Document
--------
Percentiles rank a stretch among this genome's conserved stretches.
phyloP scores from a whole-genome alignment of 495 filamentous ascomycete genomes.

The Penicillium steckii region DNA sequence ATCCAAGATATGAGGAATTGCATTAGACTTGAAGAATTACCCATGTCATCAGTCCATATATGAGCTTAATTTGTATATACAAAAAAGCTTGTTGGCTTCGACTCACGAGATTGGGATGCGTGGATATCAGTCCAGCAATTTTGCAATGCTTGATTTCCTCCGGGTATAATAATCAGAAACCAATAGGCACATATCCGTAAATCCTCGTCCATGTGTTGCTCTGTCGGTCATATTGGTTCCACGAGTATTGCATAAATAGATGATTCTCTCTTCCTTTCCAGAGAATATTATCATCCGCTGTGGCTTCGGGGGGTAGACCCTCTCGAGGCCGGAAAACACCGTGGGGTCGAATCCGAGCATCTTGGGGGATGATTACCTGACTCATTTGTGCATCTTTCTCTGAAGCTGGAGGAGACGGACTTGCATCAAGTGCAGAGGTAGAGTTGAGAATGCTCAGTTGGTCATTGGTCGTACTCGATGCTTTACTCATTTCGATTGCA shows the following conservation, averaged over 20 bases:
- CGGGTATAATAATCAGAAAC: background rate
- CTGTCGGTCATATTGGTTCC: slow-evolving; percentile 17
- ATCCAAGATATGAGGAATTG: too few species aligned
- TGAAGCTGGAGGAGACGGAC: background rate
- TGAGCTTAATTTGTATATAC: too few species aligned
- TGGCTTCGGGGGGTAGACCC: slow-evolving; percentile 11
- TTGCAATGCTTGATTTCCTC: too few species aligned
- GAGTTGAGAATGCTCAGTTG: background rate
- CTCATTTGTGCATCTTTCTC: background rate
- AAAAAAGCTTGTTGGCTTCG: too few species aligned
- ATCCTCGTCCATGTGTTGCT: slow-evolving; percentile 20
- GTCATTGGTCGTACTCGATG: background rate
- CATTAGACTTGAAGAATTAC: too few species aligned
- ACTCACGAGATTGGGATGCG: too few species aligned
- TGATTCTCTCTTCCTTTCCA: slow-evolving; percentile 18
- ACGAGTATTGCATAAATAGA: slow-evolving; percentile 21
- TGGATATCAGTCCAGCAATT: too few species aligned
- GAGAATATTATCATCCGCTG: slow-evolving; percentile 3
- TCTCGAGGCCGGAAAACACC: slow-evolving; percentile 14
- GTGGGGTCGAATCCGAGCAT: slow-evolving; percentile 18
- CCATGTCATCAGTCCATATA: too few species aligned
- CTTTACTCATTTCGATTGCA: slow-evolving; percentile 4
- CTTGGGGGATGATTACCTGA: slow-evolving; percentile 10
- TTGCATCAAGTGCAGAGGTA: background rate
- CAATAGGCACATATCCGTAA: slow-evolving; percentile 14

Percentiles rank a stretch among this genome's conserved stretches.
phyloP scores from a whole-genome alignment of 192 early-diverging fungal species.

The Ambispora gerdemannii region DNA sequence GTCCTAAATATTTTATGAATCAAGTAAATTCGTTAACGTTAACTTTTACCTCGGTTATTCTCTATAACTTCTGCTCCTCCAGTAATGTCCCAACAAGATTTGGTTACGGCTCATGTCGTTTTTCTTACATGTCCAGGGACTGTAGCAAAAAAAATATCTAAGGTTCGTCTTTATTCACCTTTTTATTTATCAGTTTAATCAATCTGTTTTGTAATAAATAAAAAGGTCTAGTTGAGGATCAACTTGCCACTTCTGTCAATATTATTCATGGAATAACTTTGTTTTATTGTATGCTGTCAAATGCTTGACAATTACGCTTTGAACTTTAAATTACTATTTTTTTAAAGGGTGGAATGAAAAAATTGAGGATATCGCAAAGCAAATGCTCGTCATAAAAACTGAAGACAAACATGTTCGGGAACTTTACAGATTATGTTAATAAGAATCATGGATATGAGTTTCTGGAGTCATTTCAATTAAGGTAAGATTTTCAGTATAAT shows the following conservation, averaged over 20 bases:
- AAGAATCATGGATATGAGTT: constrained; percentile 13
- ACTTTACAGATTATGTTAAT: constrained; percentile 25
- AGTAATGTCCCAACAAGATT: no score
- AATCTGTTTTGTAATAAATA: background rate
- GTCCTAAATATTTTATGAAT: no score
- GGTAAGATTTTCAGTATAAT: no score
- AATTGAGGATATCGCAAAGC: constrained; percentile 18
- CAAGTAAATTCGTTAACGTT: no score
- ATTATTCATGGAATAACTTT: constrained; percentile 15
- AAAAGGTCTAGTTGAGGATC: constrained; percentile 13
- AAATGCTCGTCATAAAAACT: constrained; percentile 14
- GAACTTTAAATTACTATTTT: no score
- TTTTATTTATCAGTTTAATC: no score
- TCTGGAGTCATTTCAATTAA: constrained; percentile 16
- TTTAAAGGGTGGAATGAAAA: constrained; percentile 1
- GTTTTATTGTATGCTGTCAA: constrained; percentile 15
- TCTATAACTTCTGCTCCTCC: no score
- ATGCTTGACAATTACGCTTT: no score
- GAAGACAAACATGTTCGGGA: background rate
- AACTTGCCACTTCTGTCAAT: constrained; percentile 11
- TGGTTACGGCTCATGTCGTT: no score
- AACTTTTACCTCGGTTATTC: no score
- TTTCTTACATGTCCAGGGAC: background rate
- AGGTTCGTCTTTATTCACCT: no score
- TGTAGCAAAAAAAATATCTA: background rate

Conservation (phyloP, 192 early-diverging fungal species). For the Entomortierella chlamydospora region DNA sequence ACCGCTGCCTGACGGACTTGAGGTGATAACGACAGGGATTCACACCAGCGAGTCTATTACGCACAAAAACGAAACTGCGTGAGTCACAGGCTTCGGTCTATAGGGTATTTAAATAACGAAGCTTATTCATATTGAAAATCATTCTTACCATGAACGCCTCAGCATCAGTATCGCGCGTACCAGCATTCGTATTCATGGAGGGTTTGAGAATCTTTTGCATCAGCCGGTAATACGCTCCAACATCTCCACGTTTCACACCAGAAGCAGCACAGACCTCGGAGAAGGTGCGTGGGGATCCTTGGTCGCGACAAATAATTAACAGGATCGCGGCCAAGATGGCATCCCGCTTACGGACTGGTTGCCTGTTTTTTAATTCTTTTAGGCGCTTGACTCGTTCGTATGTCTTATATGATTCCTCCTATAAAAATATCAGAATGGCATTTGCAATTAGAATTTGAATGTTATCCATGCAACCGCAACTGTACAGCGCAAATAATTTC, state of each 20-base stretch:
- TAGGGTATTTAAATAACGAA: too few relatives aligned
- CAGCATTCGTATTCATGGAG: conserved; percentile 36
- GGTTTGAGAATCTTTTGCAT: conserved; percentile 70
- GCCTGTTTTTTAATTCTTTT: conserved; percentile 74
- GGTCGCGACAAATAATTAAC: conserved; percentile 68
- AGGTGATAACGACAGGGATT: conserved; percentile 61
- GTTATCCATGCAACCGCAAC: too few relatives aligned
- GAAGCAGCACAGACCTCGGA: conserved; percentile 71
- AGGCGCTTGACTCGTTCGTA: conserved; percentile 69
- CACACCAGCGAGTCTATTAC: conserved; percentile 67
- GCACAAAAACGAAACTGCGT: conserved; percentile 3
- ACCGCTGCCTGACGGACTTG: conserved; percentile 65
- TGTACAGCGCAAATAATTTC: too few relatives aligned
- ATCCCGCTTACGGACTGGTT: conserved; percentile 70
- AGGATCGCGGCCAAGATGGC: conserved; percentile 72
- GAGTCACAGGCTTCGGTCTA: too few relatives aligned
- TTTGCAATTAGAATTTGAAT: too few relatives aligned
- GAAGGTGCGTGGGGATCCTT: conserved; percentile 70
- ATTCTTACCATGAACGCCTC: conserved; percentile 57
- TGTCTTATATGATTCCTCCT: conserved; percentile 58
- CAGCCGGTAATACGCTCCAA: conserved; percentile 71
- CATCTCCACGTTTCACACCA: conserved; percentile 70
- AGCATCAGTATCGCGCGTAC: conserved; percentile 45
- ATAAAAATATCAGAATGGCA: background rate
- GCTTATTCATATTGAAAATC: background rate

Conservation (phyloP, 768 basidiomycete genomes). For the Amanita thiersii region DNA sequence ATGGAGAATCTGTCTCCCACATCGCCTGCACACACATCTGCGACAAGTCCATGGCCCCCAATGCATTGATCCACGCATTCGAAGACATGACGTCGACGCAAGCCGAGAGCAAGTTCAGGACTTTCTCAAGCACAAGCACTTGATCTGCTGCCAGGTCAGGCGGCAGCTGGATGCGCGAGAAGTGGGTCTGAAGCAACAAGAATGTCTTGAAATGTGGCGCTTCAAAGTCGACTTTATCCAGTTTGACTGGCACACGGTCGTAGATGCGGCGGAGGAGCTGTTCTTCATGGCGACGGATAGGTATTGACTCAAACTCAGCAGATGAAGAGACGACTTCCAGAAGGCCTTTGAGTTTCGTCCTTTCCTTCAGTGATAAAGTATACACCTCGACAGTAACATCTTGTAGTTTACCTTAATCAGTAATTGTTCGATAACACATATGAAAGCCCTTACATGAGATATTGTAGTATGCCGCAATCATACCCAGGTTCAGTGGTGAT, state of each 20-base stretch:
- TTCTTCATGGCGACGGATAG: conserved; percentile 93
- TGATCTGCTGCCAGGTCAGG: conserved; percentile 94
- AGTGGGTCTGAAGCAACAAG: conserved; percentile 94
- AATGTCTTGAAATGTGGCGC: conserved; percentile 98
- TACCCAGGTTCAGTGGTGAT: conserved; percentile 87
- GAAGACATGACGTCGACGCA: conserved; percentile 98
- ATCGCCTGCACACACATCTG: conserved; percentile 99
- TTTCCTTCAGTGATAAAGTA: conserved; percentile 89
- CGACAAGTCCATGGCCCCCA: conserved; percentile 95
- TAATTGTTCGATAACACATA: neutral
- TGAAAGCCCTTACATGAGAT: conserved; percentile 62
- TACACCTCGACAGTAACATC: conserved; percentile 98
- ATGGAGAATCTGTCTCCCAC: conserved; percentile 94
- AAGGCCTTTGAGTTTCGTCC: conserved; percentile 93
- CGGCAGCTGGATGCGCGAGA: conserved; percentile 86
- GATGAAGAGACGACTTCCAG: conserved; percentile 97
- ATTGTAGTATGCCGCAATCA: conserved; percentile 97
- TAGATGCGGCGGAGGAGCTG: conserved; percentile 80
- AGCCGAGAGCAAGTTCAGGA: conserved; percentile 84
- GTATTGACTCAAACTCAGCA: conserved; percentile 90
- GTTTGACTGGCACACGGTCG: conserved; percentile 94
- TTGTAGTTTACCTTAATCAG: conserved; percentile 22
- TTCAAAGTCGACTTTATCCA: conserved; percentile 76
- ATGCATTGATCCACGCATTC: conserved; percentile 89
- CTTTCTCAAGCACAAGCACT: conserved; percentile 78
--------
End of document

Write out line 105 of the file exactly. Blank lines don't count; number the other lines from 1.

- TTGTAGTTTACCTTAATCAG: conserved; percentile 22